Rainforest Life: Outing #8 – Day 7

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(Sunday 31-August-2014)

@9:35am

The net isn’t connecting properly this morning, making the already irritating drama of adding photos to the daily post, even more irritating. The reason I created a mostly black theme for the site – incidentally – is because it sucks less power out of mobile devices, meaning less battery impact and more run-time.

@12:57pm

We’re about to sit down at the “dining room”/viewing area to have another pasta lunch. This nasty Kraft powdered parmesan isn’t so terrible: adds a bit of saltiness and fat to the pasta/sauce combo, making it not only less boring, but more filling.

@2:38pm

So today, at the cost of a full phone charge – owing to all the online searching, we’ve discovered another edible plant or bush food.
Mat Rush (Lomandra longifolia) is a grass that certainly looks like a weed here, yet provides several food products. The base or the plant contains a starchy material that tastes like soft, raw potato – yes I’ve had a sample chew of a few plants – and can be eaten cooked or raw. The leaves are/were used to weave baskets and contain fibre though I can not see any reason you’d want to chew the stringy blades, but perhaps most impressively the ripe pods contain tiny seeds known as ‘bush rice’.

Bush Rice is cooked just like normal rice though traditionally or indigenous people mixed ant larva in with the rice – for flavour.

Secondly, we’ve learnt a little more about the Geebung tree. The berries turn purple or yellow when ripe, but when eaten green act as an anti-microbial, antibiotic.
The red, inner-bark is also used as an anti-septic to treat wounds and such and can simply be rubbed right onto the affected area of skin. I’ll rub some on later – though I have no wounds – just for the hell of it.

@6:45pm

Well, my sexy She-rat has been to visit – but that’s not all. I was lying here reading as I do after dark, when I here the usual scratching down the side of my tent, accompanied by the usual quiet “mipmipmip..mipmip..”.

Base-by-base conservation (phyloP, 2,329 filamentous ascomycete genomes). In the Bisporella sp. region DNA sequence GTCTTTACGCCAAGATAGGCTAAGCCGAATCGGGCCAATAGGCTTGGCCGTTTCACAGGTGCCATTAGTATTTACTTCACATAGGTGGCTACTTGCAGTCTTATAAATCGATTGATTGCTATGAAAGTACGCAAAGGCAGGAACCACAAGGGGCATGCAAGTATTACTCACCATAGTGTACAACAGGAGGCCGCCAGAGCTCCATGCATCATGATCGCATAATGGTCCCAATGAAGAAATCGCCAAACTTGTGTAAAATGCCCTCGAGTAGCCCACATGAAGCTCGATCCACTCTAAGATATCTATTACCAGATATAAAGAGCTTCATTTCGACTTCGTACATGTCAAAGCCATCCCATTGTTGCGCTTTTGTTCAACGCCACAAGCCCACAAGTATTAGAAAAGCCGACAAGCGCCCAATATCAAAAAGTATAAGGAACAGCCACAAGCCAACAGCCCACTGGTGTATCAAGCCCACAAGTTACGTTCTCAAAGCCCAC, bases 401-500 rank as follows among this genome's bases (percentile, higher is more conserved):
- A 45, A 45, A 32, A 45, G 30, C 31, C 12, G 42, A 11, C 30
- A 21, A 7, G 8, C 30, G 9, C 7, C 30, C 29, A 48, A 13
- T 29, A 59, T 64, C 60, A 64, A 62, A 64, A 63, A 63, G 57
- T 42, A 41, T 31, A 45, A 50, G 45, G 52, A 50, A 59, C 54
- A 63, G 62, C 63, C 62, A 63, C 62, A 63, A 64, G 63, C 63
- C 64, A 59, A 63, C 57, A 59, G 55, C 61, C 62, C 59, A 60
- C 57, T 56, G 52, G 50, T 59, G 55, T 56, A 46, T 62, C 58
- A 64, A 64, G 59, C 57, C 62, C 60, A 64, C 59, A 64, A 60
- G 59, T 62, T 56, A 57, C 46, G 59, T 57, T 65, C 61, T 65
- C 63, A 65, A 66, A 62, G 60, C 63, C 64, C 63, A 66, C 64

I continued to read, since my tent was zipped-up, and that was that for a while. She scampered off and all was quiet.

About ten minutes later, scratching at the tent again. This time I slowly sat up – careful not to make any sudden noises that might sent her running. I press the button on my head-torch – which was set to the dim, night-vision preserving red light – and slowwwly unzip the door of the tent.

It didn’t scare her off. Sitting there, on the plastic sandwich bag with the food was my She-rat: crunching and munching away, with her back turned to me.

“Beautiful furry girl there you are”, I softly say as I quietly poke my head out through the flap. She looks around, sees me – or my head – then carries-on eating, so I lean toward her a little more.. more.. until my face is around a foot and a half away from her. She looks again, bit continues to munch away at her noodles.

Out of pure curiosity, I reach my hand out towards her – fully expecting her to dash away, being a wild animal and all – gradually extending my arm until my hand is almost close enough to quickly grab her. The munching goes on.

So, slightly apprehensive about being on the receiving end of that small but very sharp set of teeth, I lean forward a little bit more and gently stroke her rump with my finger. Still she just sits there, eating!

Now, being pretty excited at this point – having made first *physical* contact with an actual wild animal – I immediately pat her again, for just a tiny bit longer and tell her, “ooooh you so gorgeous”, and then came the mistake – on my part.

Keen as I am to get photographic memoirs of exciting events like this, but knowing that the red light would be far too dim and, well red, for a decent photo I reached-up with my other hand and changed the lights mode to the spotlight.

The second I did this, she let out a “mip” and bolted, in the funny half-hop/half-run Antechinus do. And that was the end of that chummy moment. Still, the fact she sat there and let me actually touch her – twice too – was pretty outstanding.

@9:15pm

Still grinning when I thought about my close-encounter of the furry marsupial kind, I zipped my tent back up – half an hour or so ago now – and lay back down to read.

I hear leaves rustling, and think to myself, “Baaaby, you fill your belly..”.

Just a few minutes later I hear something very different to the noises the She-rat makes: a loud, wet, smacking sound. The sound a dog makes eating wet food. I sit up, and the mystery creature scampers-off, making enough noise to sound much, much bigger than any mouse.

Wombat? I believe baby wombats are out and about at the end of winter, so maybe. Could’ve been a full-grown Wombat, a Possum.. No idea.

I sat up with the door open a while – waiting for it to come back so I could get an ID – but the creature didn’t return.
Not while I was awake, anyhow.

Rainforest Life: Outing #8 – Day 7
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Jason
Animal-loving cleaner with a parrot.

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